Assemblyman Green Joins with Housing Advocates to Announce Housing Opportunities Coming to Union Co
Posted by Laura Denker on February 15th 2017
Assemblyman Jerry Green (D-Middlesex/Somerset/Union), the Chairman of the Assembly Housing and Local Government Committee, together with the Fair Share Housing Center, the New Jersey State Conference of the NAACP, and the Housing and Community Development Network of New Jersey, is proud to highlight initiatives taken by seven Union County municipalities to expand access to homes affordable to working and moderate-income families.
For more than a decade, the Legislature, with the leadership of Assemblyman Green, has stood firm against proposals meant to undermine New Jersey’s commitment to fair housing. Following the failure of the Council on Affordable Housing to comply with those laws, the New Jersey Supreme Court issued decisions requiring municipalities to meet their fair housing obligations under the Mount Laurel doctrine under the supervision of the state’s trial courts.
Aided by a series of strong laws that have remained on the books, Fair Share has worked with seven Union County municipalities to implement fair share plans that establish fair housing obligations of more than 2,000 homes. These plans focus on revitalizing the county’s historic downtown areas, increasing transit access and promoting the redevelopment of vacant office parks, strip malls and industrial centers into vibrant new communities.
“Homes in New Jersey cost too much, and I am proud that so many Union County municipalities have stepped up to the plate to provide opportunities for lower-income New Jerseyans,” Assemblyman Green said. “Encouraging redevelopment is good for towns and good for working folks and people with disabilities.
Taxpayers overwhelmingly support New Jersey’s fair housing laws and don’t want their money wasted on fighting those laws. I am proud to have stood strong against attacks of the landmark Mount Laurel doctrine. Our support of New Jersey families is now paying off with agreements that will lead to the development of tens of thousands of new homes throughout the state. I am particularly pleased that towns in Union County have led the way in reaching fair settlements that put plans in place to expand opportunities in Central Jersey.”
Seven towns in Union County currently have agreements in place resolving their housing obligations: Berkeley Heights, Clark, Fanwood, New Providence, Roselle Park, Springfield and Summit. Several additional municipalities are in active negotiations with housing advocates and are expected to soon announce settlements.
Together, the seven municipalities are working with for-profit developers on projects to fight blight through redevelopment. They are also partnering with non-profits to provide homes for people with disabilities.
“Many municipalities in New Jersey support our state’s fair housing laws,” said Kevin D. Walsh, Executive Director of the Fair Share Housing Center. “A growing consensus is now solidifying among municipalities that they can and should meet their fair housing obligations. Assemblyman Green and the Legislature have shown strong leadership in standing by working families, seniors, and people with disabilities so that good homes are provided throughout our state in all communities.”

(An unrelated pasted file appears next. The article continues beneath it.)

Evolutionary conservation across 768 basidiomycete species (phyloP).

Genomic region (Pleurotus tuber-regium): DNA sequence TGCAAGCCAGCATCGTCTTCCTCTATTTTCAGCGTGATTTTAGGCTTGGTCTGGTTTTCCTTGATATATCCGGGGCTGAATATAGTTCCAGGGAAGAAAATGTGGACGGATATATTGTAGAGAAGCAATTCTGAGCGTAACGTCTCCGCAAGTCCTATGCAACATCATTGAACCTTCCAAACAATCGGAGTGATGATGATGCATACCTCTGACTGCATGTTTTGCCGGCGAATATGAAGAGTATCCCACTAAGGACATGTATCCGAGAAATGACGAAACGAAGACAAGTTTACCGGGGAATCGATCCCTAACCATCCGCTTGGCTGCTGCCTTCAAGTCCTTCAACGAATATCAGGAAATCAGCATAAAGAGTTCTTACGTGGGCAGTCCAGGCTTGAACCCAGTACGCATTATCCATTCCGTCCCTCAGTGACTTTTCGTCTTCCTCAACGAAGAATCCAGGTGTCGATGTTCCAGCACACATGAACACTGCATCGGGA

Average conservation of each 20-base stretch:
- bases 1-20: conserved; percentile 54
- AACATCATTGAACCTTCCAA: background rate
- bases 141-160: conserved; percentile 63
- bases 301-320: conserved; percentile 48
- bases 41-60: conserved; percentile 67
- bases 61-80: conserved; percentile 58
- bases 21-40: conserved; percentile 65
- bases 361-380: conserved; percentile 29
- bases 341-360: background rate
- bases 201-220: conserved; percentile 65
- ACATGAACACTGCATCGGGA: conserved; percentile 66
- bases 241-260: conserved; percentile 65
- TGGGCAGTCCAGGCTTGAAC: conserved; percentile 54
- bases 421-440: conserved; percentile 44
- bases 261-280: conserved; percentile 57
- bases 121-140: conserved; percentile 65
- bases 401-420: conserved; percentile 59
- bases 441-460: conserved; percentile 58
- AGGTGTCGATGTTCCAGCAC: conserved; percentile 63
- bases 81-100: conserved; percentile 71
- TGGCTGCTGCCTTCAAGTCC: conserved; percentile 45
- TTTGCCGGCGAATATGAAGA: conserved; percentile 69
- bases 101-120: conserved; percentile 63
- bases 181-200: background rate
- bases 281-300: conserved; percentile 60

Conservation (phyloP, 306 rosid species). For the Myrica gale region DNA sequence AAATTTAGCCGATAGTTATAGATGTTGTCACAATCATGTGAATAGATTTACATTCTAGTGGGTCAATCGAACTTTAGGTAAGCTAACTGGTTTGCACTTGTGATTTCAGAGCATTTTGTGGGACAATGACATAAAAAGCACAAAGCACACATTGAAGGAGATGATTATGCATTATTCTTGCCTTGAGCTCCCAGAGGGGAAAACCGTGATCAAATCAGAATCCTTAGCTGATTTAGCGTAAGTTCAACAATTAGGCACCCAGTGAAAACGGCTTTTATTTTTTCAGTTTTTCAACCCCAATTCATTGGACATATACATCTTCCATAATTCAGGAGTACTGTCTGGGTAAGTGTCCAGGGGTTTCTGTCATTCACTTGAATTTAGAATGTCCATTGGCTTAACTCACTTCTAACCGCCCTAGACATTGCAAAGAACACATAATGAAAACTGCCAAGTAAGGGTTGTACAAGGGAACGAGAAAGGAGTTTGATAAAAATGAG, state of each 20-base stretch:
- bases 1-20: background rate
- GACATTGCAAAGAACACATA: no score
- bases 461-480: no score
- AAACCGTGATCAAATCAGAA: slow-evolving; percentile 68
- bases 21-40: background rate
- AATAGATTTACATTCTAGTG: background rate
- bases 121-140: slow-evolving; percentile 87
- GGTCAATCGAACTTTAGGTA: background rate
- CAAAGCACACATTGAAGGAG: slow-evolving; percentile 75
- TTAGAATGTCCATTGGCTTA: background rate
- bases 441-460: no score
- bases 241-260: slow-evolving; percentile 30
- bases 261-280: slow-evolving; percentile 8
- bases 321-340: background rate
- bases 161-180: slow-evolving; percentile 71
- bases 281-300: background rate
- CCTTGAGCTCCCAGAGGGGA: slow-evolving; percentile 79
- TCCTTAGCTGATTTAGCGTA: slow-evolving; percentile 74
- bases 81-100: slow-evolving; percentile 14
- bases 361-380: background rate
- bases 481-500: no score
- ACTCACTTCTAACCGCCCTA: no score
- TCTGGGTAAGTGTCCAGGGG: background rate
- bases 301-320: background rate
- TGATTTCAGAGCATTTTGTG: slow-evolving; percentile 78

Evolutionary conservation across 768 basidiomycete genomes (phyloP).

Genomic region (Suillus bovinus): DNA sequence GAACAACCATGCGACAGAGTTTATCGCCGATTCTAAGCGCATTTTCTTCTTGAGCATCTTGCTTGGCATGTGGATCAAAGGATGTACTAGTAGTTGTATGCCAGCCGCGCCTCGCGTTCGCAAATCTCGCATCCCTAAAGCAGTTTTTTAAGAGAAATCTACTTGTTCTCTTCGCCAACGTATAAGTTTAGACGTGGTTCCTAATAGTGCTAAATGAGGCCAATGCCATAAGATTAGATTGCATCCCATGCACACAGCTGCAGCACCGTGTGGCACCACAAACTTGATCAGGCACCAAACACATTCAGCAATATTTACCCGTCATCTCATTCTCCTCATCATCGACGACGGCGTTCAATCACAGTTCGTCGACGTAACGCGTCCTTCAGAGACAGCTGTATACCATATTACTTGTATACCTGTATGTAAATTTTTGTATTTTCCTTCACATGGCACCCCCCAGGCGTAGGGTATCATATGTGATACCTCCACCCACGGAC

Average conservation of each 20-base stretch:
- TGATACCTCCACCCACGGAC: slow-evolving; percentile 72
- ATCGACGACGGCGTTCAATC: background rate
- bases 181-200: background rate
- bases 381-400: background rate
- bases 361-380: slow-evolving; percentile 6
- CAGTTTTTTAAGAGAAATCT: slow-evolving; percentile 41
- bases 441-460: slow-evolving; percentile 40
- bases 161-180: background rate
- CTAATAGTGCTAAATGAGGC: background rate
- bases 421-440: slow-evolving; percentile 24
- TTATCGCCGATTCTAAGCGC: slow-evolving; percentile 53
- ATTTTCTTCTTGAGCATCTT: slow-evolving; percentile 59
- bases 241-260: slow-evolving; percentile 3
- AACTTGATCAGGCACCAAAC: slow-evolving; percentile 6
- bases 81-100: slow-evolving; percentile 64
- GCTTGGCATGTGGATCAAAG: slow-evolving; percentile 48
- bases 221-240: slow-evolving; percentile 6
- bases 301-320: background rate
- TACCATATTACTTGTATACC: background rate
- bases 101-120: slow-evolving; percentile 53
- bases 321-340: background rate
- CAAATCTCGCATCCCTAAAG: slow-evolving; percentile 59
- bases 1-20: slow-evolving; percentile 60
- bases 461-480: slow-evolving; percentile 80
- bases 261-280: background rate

“Non-profits around the state are working with local municipal officials and residents to make sure that their communities meet their responsibilities and create homes that people can afford,” said Staci Berger, president and chief executive officer of the Housing and Community Development Network of New Jersey.
“In Summit, for example, non-profit developers won a commitment to include 50 homes around the community; this is a model that can be used in other towns that integrate new homes in neighborhoods. We are proud to work with Assemblyman Green and others in the Legislature to ensure that all residents can afford to call New Jersey home.”
Assemblyman Green also believes that January’s unanimous ruling from the New Jersey Supreme Court affirming municipalities’ fair housing obligations will lead to additional settlements throughout the state and create more much-needed homes.
“The recent Supreme Court victory is a pivotal moment in the fight for access to opportunity for everyone in our state,” said Richard T. Smith, President of the New Jersey NAACP. “Despite being one of the most diverse states in the country, restrictive zoning laws have long excluded African American and Latino families from moving into certain communities. As a longtime champion of minority and working families, we look forward to continuing to advance an opportunity agenda in partnership with Assemblyman Green.”
In addition to leading the fight to protect the Mount Laurel doctrine, Assemblyman Green also sponsored landmark legislation in 2008 that prevented a small group of wealthy towns from avoiding meeting their fair housing obligations by paying for minimal improvements to existing homes in urban areas through the use of Regional Contribution Agreements.
“Our work prohibiting additional RCAs laid the groundwork for the successes we are seeing in the ongoing fair housing process,” Assemblyman Green explained. “RCAs were the wrong approach to fair housing and I will not support calls to bring them back. We can now be confident that these fair housing plans will lead quickly to the construction of new homes for families, seniors and people with disabilities. As the current housing process moves into the next phase, I look forward to working with advocates to increase state resources dedicated to revitalizing our communities and expanding opportunities for New Jersey families.”